The December Labour Market Report released by the Office for National Statistics, which includes the three month period covering August through October 2019, reported that 24,000 jobs were gained as the unemployment rate held at 3.8%.
Notable figures from the December report include:
- The UK employment rate was estimated at 76.2%, 0.4 percentage points higher than a year earlier but with very little change over the previous quarter. Despite just reaching a new record high, the employment rate has had only small fluctuations over the last few quarters.
- The UK unemployment rate was estimated at 3.8%, 0.3 percentage points lower than a year earlier but largely unchanged over the previous quarter.
- Estimated annual growth in average weekly earnings for employees slowed to 3.2% for total pay (including bonuses) and 3.5% for regular pay.
Slight Job Gains after Consecutive Losses and Continued Low Unemployment
The 24,000 new jobs were welcome news after consecutive reports posting more than 100,000 job losses. The gains, while modest, beat analyst expectations, with one poll of economists predicting a median loss of 10,000 jobs. One particularly encouraging data point was an increase of 8,000 jobs in manufacturing, although a new study showed that a recent downturn in manufacturing output could have serious repercussions for the UK economy overall.
The unemployment rate continues to be very low at 3.8%. It has not been lower since the final quarter of 1974, well before the living memory of much of the nation’s workforce. The UK economic inactivity rate was estimated at 20.8%, 0.2 percentage points lower than a year earlier but mostly unchanged over the previous quarter. The inactivity rate includes those in their prime working years who have not been seeking work within the last four weeks and/or unable to start work in the next two weeks.
The modest job gains and recent losses are viewed by some economists as part of a trend of diminished growth in employment compared to recent years. While uncertainty over Brexit may have played a role, employers have also faced challenges finding talent with the right skills for their open positions. As Tej Parikh, chief economist at the Institute of Directors, noted, “The UK’s jobs boom continues to be a big plus point for the economy, but it is slowly losing momentum. Businesses have shown a strong appetite to take on staff in recent years, and climbing employment levels have boosted household incomes, adding buoyancy to the economy. However, firms are now cutting back on new hires as it becomes harder to find the skills they need.”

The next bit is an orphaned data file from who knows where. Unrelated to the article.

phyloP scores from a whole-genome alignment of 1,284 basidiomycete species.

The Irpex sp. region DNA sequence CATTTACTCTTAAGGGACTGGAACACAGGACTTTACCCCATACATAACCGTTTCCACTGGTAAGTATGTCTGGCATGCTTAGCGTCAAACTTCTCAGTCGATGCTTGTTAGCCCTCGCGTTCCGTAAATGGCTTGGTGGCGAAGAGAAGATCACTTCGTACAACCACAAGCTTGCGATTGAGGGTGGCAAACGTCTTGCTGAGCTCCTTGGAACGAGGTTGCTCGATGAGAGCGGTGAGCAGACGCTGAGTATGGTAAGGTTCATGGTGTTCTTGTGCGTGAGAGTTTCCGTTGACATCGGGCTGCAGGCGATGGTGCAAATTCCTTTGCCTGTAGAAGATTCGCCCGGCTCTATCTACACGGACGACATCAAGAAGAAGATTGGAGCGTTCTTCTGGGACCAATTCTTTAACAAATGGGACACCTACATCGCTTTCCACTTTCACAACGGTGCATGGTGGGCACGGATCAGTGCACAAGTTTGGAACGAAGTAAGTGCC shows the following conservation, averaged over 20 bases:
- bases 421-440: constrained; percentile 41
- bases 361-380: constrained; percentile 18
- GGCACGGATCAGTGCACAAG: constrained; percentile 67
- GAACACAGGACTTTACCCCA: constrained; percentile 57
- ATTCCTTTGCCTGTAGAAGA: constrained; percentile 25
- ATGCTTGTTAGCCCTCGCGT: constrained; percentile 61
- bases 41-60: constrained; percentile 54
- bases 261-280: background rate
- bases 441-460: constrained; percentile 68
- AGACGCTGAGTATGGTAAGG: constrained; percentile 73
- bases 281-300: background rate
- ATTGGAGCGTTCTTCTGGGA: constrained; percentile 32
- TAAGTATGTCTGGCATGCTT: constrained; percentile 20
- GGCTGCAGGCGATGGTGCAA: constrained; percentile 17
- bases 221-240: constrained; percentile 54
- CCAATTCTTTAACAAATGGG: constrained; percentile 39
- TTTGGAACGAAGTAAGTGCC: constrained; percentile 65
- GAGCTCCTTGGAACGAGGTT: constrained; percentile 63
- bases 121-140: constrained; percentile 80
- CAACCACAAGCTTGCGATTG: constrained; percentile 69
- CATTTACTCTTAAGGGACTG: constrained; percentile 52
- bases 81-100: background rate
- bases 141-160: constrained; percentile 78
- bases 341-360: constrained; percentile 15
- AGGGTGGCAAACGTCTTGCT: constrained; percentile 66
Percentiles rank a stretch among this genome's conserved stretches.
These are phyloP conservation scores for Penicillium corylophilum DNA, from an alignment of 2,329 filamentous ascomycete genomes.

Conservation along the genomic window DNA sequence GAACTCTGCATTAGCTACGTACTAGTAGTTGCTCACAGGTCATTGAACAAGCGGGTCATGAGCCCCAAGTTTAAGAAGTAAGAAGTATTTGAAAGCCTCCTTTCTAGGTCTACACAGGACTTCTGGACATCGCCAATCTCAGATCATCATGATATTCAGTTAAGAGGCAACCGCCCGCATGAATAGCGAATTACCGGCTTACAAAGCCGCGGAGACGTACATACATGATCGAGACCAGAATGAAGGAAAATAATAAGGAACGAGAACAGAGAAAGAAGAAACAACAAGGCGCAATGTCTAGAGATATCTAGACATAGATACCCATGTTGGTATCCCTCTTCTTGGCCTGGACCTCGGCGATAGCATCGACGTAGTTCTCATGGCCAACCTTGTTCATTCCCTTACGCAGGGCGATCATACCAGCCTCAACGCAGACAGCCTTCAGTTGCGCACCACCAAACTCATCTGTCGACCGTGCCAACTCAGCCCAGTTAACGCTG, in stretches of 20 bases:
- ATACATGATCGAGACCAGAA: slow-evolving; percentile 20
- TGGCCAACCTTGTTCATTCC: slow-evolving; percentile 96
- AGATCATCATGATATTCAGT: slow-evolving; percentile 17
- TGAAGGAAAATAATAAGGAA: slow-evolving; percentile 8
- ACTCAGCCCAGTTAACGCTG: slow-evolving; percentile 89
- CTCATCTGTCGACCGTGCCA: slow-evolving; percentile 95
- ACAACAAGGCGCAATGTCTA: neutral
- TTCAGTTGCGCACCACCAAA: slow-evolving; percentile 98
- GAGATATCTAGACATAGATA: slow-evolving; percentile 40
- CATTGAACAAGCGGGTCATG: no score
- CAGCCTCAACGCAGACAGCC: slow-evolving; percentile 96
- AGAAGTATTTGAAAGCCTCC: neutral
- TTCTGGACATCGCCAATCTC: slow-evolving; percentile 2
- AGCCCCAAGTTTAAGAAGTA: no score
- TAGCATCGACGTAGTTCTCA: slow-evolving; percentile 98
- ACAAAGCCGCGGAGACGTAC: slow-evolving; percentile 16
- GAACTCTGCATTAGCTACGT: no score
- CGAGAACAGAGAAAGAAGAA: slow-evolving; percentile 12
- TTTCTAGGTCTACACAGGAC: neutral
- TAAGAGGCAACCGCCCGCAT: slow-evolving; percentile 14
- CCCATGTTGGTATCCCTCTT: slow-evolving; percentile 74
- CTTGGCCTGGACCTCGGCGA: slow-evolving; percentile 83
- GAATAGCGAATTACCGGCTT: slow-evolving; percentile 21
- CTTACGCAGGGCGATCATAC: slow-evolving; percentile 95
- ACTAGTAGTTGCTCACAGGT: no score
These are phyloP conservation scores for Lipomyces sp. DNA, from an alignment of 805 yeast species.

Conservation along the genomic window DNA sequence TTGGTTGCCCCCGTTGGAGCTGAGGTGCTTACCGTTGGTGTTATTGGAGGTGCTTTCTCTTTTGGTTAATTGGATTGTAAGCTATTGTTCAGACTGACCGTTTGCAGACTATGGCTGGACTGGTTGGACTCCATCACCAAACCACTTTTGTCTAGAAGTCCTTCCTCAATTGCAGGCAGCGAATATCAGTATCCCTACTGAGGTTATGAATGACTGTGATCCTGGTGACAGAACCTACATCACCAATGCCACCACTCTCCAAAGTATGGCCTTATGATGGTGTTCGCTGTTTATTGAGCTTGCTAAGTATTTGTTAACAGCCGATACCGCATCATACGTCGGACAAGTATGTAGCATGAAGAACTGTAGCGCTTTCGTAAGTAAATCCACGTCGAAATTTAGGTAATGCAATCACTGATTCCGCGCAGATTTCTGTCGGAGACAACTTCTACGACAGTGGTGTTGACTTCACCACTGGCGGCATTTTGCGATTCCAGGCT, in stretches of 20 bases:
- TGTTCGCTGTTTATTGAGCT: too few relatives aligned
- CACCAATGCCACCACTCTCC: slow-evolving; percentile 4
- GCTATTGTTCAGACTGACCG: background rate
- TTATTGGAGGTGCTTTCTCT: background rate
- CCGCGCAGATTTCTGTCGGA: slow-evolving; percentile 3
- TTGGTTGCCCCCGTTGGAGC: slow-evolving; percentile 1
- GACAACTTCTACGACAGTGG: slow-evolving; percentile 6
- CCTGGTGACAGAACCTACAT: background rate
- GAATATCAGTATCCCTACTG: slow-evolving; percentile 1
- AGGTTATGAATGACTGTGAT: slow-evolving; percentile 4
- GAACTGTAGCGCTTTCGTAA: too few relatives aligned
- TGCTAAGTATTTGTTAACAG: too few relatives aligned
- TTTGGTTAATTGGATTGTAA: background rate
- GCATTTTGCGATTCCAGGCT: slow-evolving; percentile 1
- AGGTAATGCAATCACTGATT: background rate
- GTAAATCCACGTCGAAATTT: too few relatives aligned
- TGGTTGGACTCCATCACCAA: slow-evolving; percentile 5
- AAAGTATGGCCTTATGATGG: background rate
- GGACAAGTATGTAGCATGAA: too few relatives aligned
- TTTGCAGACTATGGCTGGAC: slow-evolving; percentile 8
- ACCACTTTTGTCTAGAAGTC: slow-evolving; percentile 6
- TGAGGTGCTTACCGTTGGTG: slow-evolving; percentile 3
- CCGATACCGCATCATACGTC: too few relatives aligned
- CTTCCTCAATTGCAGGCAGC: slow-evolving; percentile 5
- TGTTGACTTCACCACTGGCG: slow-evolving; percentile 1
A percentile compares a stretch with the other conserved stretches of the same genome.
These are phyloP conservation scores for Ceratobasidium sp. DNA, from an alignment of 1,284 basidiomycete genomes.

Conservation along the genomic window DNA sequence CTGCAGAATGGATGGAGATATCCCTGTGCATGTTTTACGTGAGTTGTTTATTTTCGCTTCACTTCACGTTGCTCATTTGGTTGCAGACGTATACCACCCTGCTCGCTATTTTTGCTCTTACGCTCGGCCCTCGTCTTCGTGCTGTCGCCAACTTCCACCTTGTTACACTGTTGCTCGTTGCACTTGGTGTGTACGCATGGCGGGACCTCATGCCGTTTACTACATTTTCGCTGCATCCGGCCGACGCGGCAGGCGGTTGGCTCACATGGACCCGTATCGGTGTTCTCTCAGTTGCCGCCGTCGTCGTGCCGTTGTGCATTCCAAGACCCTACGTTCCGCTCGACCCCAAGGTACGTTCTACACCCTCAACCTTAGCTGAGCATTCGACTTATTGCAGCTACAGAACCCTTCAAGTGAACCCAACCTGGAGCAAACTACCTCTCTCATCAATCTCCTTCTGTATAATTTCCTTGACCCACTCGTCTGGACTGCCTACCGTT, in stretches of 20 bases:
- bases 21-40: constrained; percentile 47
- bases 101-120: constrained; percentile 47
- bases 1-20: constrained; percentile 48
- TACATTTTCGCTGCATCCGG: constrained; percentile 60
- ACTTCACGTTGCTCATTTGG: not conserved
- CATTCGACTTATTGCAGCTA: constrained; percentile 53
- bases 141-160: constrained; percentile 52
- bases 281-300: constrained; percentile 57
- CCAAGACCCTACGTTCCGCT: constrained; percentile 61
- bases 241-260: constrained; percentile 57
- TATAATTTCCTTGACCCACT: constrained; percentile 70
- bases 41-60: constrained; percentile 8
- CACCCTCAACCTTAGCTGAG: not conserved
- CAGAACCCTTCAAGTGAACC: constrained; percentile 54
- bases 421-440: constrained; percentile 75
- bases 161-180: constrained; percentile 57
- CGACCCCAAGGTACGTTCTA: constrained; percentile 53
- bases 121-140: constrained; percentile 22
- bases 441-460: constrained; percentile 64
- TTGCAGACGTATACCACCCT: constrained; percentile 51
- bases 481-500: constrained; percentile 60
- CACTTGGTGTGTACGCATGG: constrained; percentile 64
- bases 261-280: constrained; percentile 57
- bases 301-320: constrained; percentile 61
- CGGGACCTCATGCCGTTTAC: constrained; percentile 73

Steady Decrease in Job Vacancies and Wage Growth Outpacing Inflation
The number of job vacancies has been dropping since early 2019. For the September to November 2019 period, there were an estimated 794,000 vacancies in the UK—20,000 fewer than for the previous quarter (June to August 2019) and 59,000 fewer than the previous year. (Job vacancies in the UK are reported over a three-month period beginning one month later than the other major labour market estimates.) While the fall in job vacancies has coincided with a drop in the unemployment rate, a continuing downward trend in open positions could have the adverse effect of discouraging additional workers to join the nation’s workforce next year.
The rate of annual pay growth reached 3.9% in the May-July 2019 period and was the highest nominal pay growth rate since 2008. In the August to October period, it dropped to 3.5%. While the annual pay increases are still well above the rate of inflation, there is no evidence future strong rate increases which have emerged in the past during times of very low unemployment.
Shifting Talent Pool
The period of the labour market report released today ended in October, more than a month before the national referendum, the results of which greatly increased the probability of Brexit on January 31, 2020. However, even while there was uncertainty over whether an exit from the European Union would ever come to pass, some striking migration figures began to emerge. The Office for National Statistics reported last month that net migration from the EU to the UK fell to its lowest level since 2003. In November, more than 140,000 EU citizens applied to live and work in the UK after Brexit adding to a backlog of more than 360,000 applications from those who are still waiting for a decision. At the same time, the level of non-EU migrants into the UK is reaching near record highs.
The volatile and fast-changing availability of talent from abroad adds to the already challenging conditions of extremely low unemployment faced by UK employers. Because of uncertain environment, partnering with experts in both the evolving talent market and employee acquisition such as a recruitment process outsourcer in the months to come may never have been more important as a factor to an enterprise’s success than in the year to come.